By David Willis
---- — When the offer was presented to the Boys & Girls Club of Haverhill, the teenagers there had just one response.
They were in.
Jillian Cardarelli, the Haverhill native and current Nashville singer/songwriter, wanted the teens from her hometown to star in the music video for her charity single “Complicated.” What was there to consider?
“When they told us we could try, we were all jumping up and down because we were so excited to be in the video,” said Yarymar Rosario, a Haverhill High senior. “We jumped at the chance. Before (club activities director Deb Card) could leave the room we were saying, ‘Don’t ask anyone else. We’ll do it.’”
What began more than a year ago as an offer to Cardarelli to record a song for a cause turned into an opportunity not just for the singer, but for her home town.
That song became “Complicated” — now available on iTunes with all proceeds going to the Boys & Girls Club. In December, the music video for the song, starring members of the Haverhill club and shot around the city, was released on YouTube, and has already been viewed nearly 500 times in just over a month.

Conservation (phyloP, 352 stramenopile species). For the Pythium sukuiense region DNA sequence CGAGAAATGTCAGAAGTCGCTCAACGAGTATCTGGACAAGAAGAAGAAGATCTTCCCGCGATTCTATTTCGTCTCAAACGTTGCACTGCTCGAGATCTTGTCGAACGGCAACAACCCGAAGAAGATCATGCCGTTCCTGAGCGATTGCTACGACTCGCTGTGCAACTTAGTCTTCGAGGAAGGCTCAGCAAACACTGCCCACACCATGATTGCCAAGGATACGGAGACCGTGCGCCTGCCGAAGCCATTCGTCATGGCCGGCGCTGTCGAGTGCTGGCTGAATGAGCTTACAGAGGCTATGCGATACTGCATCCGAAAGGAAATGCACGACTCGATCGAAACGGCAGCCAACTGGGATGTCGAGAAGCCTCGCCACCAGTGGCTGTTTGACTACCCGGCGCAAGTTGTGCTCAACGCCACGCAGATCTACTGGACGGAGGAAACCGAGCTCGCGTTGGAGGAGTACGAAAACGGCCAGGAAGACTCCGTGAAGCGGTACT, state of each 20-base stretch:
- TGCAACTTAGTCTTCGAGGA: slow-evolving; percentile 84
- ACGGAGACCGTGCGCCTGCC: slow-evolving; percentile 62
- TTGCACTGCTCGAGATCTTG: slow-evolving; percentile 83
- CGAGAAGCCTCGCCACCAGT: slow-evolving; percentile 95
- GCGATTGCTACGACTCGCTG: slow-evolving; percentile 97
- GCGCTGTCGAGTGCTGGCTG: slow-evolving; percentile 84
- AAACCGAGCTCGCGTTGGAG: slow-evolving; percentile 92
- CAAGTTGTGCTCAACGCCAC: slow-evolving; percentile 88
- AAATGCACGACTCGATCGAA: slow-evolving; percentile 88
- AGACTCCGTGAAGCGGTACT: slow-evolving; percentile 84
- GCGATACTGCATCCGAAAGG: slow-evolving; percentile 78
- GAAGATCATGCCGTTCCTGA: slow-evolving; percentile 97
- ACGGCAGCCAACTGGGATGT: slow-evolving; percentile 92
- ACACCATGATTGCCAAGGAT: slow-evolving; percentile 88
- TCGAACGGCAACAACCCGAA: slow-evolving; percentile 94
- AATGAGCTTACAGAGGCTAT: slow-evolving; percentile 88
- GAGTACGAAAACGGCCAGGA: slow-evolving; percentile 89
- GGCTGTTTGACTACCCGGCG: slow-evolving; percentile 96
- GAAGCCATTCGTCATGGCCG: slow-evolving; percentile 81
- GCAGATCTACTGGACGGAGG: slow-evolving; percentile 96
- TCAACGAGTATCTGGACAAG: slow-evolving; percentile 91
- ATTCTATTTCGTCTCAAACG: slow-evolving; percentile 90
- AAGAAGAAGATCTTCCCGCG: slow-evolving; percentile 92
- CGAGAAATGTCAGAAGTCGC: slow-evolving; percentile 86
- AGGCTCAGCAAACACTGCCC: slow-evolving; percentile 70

“I knew this was something I really wanted to be a part of,” Cardarelli said in a phone interview from Nashville. “I feel that giving back with music is something very special because music is something that everyone can relate to. I was honored and so happy that the kids from Haverhill had the chance to be a part of it.”
The story began with Signature Music Design (SMD), a Boston-area based group that, according to their website, “Recruits artists with compassion and who have a desire to use the gift of music to encourage and promote positive change within their communities, families and society at large.”
In search of a country performer to add to their roster of artists, the group reached out to Cardarelli, who had previously worked with SMD’s Kenny Lewis on her first album, 2010’s “Little Big Sky.”
Cardarelli quickly accepted, and was given a choice of songs to sing. She selected the song “Complicated” written by Chantel Hampton, who is now an instructor at the Berklee School of Music.